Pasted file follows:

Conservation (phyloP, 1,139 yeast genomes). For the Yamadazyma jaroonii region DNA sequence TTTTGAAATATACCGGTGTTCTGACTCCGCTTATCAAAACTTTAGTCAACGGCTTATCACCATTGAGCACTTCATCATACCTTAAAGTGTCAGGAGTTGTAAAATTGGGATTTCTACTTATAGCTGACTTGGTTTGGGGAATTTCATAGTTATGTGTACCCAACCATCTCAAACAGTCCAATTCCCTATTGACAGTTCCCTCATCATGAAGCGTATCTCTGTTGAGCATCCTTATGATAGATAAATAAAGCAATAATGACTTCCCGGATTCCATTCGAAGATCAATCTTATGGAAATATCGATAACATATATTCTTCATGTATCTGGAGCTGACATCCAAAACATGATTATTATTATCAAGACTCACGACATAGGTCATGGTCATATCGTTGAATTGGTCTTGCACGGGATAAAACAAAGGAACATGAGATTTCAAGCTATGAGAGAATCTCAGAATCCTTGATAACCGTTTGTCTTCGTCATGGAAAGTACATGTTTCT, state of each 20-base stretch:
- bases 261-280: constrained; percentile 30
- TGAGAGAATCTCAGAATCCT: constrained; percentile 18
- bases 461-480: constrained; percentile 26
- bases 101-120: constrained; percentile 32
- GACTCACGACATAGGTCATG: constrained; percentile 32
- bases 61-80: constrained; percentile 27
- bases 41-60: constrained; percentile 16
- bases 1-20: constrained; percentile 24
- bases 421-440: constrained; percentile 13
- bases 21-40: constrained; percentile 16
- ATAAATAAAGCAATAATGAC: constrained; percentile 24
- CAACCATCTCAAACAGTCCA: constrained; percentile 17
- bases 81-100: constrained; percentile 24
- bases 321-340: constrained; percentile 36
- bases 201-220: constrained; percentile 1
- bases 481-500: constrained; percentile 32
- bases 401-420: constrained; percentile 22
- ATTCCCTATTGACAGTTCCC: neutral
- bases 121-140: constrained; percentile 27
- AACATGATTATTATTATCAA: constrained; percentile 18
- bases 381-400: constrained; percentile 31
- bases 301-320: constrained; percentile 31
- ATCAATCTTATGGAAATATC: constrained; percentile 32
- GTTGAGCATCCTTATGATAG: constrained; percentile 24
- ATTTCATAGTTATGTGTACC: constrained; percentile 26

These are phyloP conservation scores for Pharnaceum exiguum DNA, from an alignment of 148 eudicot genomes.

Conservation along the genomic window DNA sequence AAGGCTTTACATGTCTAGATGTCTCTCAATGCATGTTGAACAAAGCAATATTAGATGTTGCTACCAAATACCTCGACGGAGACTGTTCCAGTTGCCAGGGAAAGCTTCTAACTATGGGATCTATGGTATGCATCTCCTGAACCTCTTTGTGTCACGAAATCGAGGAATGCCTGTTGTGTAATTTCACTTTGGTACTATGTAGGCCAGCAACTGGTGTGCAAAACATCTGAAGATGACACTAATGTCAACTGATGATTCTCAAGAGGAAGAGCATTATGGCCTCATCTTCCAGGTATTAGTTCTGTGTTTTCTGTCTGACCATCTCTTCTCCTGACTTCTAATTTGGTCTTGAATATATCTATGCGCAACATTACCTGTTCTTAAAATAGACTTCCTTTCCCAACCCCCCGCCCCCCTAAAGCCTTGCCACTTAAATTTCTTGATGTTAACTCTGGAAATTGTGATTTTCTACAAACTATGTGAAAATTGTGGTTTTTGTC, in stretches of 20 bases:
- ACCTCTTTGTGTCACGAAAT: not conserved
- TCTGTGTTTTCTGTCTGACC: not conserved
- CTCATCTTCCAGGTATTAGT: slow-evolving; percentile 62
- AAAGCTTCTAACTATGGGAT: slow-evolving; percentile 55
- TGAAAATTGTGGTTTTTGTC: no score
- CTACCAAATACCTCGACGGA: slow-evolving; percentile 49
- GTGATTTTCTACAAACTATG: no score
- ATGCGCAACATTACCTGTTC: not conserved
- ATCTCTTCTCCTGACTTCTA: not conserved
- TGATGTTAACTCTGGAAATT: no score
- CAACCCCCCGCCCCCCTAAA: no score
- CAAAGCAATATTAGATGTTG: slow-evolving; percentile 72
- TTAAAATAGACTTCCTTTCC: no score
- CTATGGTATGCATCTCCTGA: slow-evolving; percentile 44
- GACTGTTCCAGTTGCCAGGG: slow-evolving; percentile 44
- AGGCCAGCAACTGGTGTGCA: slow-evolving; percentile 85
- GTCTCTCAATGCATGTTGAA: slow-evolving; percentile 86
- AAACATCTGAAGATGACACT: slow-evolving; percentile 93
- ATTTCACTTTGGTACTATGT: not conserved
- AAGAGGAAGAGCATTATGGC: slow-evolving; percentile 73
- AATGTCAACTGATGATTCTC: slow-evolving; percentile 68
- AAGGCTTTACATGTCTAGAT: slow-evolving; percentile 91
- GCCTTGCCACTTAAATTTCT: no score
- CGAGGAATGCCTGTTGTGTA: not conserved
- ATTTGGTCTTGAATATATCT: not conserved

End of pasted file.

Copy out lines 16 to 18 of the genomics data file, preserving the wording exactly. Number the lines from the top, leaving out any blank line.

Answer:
- bases 201-220: constrained; percentile 1
- bases 481-500: constrained; percentile 32
- bases 401-420: constrained; percentile 22